Why Attention Matters
Attention could be described as a spotlight that focuses an individual's awareness on a particular facet of their environment, or on the thoughts in their head. The ability to pay attention to important things—and to ignore the rest—likely helped early humans survive and evolve. Now, it’s a skill that can help children and adults alike succeed in school, at work, and in their relationships.
Some people—particularly those with ADHD or other mental health concerns—regularly struggle to pay attention when it matters, while others naturally have more control over their “spotlight.” For most people, the ability to pay attention varies in certain situations—for instance, when they're able to work in a distraction-free environment—or with the aid of certain drugs such as caffeine, Ritalin, or other stimulants.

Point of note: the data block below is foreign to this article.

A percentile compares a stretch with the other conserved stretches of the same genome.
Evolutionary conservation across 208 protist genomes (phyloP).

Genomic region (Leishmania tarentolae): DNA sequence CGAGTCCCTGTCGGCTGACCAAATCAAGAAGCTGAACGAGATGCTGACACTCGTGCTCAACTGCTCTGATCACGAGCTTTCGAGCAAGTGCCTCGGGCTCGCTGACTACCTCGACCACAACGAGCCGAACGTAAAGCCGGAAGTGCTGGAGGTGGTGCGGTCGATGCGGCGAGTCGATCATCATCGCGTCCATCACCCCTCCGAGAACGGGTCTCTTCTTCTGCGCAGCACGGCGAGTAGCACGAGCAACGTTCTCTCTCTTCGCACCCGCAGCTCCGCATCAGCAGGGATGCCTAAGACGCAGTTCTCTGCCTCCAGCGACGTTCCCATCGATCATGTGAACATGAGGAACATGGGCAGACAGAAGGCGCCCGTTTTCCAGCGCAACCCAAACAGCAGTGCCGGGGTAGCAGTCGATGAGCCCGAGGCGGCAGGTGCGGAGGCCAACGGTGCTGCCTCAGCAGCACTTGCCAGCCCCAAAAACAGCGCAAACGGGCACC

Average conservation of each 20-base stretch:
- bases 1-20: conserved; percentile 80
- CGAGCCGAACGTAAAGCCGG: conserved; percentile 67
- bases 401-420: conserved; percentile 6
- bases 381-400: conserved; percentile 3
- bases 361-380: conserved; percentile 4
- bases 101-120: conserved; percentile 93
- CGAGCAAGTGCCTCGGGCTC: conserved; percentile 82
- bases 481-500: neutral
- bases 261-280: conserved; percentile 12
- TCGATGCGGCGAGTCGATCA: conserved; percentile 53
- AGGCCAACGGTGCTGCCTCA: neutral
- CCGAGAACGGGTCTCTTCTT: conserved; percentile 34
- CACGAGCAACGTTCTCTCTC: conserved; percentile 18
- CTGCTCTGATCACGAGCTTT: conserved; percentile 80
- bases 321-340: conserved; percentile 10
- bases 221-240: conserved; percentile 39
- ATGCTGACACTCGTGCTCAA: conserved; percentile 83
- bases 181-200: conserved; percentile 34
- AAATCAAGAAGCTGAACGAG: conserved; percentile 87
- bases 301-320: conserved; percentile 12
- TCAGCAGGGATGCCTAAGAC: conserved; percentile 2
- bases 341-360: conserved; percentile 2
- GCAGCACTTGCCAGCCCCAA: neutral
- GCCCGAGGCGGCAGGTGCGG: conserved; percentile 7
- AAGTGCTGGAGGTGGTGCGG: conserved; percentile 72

Humans can be distracted both by internal forces, like wandering thoughts, and external cues, like the inviting ping of a text message. When an individual's brain wants to be distracted, it can feel almost impossible to force themselves to pay attention—particularly if the task they're trying to focus on is boring or difficult. But some researchers who study attention view it as sort of “muscle” that can be strengthened with practice, and have hypothesized that certain strategies or techniques may be effective at building attention capacity over the long-term. One strategy that’s gained significant ground in recent years is mindfulness, a form of meditation that cultivates the brain’s ability to direct its attention to specific cues.